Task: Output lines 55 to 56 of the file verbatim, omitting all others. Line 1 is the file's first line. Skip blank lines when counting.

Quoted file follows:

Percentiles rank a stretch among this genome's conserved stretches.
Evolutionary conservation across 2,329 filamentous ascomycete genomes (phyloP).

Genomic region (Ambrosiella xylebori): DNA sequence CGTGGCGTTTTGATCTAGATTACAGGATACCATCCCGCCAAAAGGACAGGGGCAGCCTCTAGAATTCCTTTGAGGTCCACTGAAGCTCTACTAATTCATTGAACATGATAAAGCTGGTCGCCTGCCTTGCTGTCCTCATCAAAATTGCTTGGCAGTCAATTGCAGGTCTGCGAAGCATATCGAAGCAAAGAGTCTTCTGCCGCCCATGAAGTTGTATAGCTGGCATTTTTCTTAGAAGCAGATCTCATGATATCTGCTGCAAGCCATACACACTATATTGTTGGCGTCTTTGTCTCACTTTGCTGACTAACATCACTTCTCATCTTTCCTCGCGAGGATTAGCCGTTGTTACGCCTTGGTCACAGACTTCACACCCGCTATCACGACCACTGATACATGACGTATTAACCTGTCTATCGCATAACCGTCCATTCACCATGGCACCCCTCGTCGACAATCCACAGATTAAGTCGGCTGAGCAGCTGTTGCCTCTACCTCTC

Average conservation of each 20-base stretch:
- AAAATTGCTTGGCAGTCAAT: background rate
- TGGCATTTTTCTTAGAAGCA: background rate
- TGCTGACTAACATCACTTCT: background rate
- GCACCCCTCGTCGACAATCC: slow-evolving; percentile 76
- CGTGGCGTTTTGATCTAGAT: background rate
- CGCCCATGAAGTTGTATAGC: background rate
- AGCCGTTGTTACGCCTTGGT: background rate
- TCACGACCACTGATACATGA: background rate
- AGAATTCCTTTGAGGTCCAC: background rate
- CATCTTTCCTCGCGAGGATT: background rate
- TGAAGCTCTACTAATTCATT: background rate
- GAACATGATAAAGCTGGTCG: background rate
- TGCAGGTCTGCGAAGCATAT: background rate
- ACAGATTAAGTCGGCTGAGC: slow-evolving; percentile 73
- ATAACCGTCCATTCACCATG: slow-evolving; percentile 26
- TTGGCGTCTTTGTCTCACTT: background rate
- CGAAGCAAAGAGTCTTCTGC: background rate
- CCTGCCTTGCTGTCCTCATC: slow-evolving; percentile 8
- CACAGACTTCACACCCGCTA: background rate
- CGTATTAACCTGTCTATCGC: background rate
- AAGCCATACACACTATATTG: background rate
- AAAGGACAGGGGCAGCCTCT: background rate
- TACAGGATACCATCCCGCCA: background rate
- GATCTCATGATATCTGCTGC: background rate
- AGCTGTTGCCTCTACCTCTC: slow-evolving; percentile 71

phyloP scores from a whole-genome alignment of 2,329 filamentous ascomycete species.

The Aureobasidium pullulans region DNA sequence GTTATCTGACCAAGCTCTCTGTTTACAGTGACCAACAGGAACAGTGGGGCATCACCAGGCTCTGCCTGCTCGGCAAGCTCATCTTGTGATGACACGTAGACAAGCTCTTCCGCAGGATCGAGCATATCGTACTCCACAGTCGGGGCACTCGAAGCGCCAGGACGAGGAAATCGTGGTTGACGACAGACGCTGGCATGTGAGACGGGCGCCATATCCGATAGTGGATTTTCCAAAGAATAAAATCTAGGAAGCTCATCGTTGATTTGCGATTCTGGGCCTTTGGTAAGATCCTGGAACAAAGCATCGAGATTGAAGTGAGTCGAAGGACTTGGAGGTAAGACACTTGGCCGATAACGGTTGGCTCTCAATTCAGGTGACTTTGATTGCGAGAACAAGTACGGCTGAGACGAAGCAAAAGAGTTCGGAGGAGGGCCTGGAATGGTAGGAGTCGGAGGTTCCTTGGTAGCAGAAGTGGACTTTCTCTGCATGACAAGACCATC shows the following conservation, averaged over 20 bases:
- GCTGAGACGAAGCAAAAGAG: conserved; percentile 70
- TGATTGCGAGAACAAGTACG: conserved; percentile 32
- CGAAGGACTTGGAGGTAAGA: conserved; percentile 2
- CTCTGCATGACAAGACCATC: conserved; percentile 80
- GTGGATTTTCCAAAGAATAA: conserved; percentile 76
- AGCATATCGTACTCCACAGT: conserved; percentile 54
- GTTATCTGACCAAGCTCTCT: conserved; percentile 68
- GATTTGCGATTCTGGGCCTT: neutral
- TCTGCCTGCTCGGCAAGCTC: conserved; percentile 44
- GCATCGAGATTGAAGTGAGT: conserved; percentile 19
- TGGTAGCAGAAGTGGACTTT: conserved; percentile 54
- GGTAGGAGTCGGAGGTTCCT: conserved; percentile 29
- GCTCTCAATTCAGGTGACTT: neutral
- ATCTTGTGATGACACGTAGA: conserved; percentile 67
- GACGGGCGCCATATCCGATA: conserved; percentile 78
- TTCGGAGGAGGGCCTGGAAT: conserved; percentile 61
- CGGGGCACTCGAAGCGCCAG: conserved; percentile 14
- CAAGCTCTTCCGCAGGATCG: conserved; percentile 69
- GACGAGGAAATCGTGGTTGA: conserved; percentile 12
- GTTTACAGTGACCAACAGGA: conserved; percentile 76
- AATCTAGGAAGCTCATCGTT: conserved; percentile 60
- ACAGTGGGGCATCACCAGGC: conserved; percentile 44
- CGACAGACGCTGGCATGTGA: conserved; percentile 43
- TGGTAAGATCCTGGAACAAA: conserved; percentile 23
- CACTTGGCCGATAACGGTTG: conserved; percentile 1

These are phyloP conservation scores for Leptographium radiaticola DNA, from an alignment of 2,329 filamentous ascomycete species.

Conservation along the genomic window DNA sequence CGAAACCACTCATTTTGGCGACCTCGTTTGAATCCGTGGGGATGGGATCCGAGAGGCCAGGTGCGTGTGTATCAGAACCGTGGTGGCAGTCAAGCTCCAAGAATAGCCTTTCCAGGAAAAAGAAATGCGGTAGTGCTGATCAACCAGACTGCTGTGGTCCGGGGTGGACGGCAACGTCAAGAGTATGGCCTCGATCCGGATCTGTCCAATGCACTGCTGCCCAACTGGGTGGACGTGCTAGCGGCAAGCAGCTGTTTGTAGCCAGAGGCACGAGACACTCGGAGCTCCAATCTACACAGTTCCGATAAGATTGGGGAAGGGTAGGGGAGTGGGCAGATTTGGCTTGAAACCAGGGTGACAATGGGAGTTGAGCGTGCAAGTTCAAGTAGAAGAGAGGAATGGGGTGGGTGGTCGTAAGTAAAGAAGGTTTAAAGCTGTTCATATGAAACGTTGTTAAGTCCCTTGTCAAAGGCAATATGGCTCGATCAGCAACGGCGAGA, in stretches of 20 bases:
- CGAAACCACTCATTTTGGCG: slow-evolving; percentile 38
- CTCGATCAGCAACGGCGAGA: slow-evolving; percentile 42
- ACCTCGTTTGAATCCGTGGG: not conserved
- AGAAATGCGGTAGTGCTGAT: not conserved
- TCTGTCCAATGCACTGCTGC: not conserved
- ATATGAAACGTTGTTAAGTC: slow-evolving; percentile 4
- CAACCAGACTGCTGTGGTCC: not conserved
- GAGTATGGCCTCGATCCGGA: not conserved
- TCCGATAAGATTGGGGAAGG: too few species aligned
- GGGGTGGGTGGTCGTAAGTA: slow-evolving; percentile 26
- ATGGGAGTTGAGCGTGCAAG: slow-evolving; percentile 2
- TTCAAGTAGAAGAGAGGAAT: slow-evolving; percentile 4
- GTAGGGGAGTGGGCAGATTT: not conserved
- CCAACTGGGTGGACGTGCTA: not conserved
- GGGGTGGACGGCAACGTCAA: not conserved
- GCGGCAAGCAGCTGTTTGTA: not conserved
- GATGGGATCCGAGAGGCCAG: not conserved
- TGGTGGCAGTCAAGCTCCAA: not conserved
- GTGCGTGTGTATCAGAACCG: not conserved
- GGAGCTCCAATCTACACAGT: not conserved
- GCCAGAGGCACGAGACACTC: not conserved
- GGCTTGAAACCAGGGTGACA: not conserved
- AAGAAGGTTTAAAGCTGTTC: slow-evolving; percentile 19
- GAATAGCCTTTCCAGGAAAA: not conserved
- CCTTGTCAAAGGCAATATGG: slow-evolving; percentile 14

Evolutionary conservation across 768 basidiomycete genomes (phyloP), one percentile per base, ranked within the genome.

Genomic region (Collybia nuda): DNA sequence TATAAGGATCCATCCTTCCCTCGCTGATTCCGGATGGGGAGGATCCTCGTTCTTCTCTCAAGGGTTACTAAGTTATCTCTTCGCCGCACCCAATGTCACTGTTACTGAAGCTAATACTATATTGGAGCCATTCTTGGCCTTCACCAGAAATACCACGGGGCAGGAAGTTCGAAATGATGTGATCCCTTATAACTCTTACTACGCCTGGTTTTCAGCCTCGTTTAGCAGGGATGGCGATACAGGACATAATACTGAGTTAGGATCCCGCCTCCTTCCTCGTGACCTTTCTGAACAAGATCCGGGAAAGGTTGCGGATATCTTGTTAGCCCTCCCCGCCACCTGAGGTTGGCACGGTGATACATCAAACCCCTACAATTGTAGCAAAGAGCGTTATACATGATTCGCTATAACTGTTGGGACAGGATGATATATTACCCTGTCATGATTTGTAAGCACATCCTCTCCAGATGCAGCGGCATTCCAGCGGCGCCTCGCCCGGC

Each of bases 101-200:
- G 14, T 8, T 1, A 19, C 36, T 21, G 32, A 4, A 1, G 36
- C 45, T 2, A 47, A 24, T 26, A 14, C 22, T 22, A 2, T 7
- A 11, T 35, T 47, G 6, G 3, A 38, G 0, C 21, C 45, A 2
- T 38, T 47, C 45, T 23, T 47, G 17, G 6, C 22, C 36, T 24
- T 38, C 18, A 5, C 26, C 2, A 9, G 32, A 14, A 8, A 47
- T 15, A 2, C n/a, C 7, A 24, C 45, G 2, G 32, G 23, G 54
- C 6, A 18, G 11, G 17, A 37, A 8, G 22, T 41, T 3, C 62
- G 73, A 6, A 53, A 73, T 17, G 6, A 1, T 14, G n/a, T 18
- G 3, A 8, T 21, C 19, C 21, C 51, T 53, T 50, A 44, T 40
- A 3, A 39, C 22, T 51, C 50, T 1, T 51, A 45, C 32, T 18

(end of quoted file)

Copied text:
- TGGTAAGATCCTGGAACAAA: conserved; percentile 23
- CACTTGGCCGATAACGGTTG: conserved; percentile 1